This novel fits into the fantasy fiction genre but is not by any means just a typical fantasy fiction book. Yes, it takes place in another place and another time. Yes, there is magic and demons abound. Yes, there is plenty of fighting and bloodshed along with romance. Even so, our protagonist in this story is an unusual one, and his story is a tapestry of many colors and threads. I found it enjoyable and entertaining. It is a shame that Kage Baker is no longer with us to share still more chapters of the tale.
Here is what the author’s website says of the book:
Set in the same universe as The Anvil of the World, this is the story of Gard, a foundling raised by an innocent forest people. Their innocence is lost fairly soon, when invaders settle in their quiet valley and enslave them. Gard and his adoptive family take refuge in the hills, as a holy man rises to counsel peaceful resistance. Gard, however, begins a one-man guerrilla campaign that ends with his expulsion from his family and his world. Entirely unconscious of cliches, he sets out on the Hero’s Journey.
The role of Hero doesn’t come easily to Gard, however. He progresses from slave to gladiator to sorcerer, and escapes from being sacrificed only by double-crossing his masters. He does time as an actor with a penniless troupe and serves as a mercenary in the army of an unlucky duke, both of which experiences teach him that the Villain is the one who gets respect. Being a sensible man, Gard promptly acquires a suit of black armor, a demon army, and an impregnable fortress with skull-shaped turrets. He thenceforth enjoys an improved standard of living.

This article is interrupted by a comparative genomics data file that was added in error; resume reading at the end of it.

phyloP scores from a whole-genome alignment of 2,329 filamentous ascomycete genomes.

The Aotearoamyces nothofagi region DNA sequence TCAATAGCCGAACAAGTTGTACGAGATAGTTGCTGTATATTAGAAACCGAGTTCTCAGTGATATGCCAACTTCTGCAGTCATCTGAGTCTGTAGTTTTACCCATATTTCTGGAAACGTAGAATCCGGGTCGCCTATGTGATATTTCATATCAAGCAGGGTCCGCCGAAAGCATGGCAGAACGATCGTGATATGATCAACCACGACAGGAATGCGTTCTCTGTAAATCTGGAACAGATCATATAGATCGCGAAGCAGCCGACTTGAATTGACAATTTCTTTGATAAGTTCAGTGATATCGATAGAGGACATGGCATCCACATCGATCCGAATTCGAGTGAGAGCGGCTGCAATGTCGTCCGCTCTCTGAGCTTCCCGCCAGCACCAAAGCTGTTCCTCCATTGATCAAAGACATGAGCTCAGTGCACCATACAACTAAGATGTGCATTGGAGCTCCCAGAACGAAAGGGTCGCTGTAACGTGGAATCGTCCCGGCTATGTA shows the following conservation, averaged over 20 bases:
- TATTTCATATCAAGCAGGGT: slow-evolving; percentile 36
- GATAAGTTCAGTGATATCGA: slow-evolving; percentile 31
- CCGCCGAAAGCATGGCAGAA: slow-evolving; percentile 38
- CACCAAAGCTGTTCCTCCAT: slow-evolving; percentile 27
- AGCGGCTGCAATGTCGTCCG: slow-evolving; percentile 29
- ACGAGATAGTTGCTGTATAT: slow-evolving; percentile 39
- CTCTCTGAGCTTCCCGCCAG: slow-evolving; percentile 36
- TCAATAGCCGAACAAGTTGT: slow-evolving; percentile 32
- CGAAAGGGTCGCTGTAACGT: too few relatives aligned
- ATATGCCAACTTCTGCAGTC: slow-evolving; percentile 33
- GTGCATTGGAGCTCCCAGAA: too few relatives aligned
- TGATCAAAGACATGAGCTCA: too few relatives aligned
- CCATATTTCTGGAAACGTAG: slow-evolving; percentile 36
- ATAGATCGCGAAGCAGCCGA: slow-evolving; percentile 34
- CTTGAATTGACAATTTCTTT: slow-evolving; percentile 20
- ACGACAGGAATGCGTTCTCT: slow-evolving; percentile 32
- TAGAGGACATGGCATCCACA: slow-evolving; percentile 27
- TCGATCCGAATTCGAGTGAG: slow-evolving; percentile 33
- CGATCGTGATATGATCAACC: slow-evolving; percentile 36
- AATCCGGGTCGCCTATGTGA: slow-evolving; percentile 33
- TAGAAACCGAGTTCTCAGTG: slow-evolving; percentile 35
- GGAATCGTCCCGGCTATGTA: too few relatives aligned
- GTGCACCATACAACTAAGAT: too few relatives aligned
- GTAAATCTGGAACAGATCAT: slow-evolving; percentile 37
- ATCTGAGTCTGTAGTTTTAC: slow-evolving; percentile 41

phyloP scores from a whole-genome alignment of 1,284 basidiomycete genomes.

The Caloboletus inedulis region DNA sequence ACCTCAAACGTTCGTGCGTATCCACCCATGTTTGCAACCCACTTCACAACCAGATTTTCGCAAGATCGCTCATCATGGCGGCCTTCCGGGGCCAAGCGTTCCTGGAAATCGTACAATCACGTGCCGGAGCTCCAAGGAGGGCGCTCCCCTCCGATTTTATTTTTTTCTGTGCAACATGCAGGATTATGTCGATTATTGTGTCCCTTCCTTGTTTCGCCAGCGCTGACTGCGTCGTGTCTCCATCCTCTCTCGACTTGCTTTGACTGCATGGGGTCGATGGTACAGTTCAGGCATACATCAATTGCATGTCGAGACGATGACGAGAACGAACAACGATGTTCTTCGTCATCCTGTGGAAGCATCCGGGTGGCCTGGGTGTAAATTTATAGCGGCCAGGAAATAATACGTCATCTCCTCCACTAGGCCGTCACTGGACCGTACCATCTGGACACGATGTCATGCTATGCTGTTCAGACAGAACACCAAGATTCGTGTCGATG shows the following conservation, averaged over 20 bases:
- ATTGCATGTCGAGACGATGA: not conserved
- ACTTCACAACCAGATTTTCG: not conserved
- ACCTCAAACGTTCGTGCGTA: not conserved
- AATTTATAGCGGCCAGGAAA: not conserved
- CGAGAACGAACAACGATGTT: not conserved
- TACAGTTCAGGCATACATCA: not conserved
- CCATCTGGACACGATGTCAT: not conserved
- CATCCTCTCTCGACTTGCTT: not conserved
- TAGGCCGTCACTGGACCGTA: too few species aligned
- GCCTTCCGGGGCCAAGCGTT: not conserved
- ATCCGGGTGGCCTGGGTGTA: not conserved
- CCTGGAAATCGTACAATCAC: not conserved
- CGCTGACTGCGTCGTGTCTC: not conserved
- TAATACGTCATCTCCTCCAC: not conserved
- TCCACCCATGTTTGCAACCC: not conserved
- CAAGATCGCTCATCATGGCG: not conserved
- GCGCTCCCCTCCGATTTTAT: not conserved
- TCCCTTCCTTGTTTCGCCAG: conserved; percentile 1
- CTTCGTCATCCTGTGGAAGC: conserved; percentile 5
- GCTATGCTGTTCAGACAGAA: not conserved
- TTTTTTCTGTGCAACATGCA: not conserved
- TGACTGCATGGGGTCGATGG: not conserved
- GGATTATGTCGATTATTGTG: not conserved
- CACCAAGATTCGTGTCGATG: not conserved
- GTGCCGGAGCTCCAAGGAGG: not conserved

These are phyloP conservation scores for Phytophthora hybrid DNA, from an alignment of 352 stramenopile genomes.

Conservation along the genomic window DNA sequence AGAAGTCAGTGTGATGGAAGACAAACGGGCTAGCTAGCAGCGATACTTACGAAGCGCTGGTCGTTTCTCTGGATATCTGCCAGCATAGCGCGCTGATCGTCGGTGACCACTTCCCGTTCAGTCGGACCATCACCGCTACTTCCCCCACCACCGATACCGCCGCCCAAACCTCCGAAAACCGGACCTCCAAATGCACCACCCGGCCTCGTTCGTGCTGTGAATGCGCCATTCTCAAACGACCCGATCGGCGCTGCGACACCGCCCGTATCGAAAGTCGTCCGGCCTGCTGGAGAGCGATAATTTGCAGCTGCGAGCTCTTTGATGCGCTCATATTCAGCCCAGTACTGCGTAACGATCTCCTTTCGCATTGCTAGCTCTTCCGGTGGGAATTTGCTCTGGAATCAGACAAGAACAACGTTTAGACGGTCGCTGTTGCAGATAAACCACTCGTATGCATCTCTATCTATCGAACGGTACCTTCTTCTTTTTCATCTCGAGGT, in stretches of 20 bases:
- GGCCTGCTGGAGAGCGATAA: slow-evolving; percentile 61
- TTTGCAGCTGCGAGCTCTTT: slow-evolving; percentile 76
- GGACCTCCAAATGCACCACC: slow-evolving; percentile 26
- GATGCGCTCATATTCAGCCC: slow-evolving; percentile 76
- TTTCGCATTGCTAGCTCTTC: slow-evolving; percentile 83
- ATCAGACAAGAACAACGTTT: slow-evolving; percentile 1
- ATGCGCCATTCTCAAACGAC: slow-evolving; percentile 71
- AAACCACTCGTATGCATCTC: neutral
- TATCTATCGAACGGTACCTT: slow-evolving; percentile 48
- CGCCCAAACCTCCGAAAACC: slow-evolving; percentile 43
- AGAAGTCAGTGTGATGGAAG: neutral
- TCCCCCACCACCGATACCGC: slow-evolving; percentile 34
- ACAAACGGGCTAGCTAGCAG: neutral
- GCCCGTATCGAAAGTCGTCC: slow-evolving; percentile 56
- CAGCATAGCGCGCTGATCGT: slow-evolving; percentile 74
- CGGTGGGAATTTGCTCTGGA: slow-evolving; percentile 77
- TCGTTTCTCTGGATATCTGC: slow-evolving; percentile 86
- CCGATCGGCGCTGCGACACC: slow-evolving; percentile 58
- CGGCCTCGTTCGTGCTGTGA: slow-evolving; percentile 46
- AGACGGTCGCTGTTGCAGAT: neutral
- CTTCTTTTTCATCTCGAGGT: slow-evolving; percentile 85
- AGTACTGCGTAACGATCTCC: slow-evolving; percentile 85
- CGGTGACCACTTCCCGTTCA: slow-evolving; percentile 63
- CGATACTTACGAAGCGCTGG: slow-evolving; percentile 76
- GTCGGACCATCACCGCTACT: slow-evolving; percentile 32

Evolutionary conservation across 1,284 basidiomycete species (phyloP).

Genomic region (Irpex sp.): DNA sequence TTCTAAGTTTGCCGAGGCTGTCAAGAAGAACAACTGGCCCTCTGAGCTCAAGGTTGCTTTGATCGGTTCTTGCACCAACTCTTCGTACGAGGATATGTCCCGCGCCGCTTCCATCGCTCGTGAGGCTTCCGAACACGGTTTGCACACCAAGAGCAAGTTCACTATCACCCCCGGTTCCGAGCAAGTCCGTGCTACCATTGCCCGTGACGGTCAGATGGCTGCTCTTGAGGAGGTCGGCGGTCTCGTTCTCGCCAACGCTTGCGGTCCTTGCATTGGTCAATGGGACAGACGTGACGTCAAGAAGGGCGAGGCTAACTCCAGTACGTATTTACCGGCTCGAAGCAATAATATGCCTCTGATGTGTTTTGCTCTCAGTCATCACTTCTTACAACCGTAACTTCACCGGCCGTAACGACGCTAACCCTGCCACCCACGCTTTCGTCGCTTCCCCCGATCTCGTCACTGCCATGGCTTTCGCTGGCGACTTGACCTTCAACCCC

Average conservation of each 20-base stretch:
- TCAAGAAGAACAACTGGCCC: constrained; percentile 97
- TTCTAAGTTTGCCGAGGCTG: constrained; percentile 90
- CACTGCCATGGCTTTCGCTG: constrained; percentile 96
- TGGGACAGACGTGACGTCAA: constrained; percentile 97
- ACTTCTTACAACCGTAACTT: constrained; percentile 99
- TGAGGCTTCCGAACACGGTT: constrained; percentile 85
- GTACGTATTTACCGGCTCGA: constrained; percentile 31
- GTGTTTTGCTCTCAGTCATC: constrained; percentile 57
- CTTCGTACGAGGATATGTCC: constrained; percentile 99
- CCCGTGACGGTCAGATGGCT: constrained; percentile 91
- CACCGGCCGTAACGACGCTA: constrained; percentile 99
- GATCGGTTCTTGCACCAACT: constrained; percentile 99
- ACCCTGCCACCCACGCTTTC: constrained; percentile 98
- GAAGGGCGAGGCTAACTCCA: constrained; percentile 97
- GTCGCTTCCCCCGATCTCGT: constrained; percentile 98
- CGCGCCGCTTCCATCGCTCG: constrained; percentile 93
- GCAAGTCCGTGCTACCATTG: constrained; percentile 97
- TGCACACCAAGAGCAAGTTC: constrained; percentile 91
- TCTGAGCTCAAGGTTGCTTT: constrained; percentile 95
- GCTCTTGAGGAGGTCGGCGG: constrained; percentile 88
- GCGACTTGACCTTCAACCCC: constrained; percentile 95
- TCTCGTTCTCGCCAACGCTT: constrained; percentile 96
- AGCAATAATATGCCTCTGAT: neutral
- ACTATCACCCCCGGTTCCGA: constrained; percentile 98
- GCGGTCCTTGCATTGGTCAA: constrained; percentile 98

Meanwhile, back in the quiet valley, years of peaceful resistance finally pay off and a Promised Child is born, enabling the holy man to lead his people out of the valley to freedom. The Promised Child grows up, however, and she discovers that being a living Saint with the genuine ability to heal the sick and raise the dead does not necessarily guarantee personal fulfillment– rather the reverse. Undeterred, she continues to minister to her thankless people… and then one day her path crosses Gard’s.
All in all, The House of the Stag is about the masks we assign to Heroes and Villains, about the way we tell stories and what we expect of the characters in them. Can a Dark Lord and a Saint find happiness together? What do they tell their children? Where do they go when they want to take a holiday? What happens when an impregnable fortress’s plumbing backs up?
This book has been in the works since approximately 1964, and has been revised and reimagined many times. Episodes from it have been told in blank verse, as an illuminated manuscript, and a failed first novel. It is neither prequel, sequel nor the beginning of a multi-book story arc. You can read it without getting hand cramps, because it isn’t four inches thick. Nevertheless, it has battles, demons, monsters, sex, comedy, tragedy, birth, death, disillusionment, faith, magic. Something, I hope, for everyone.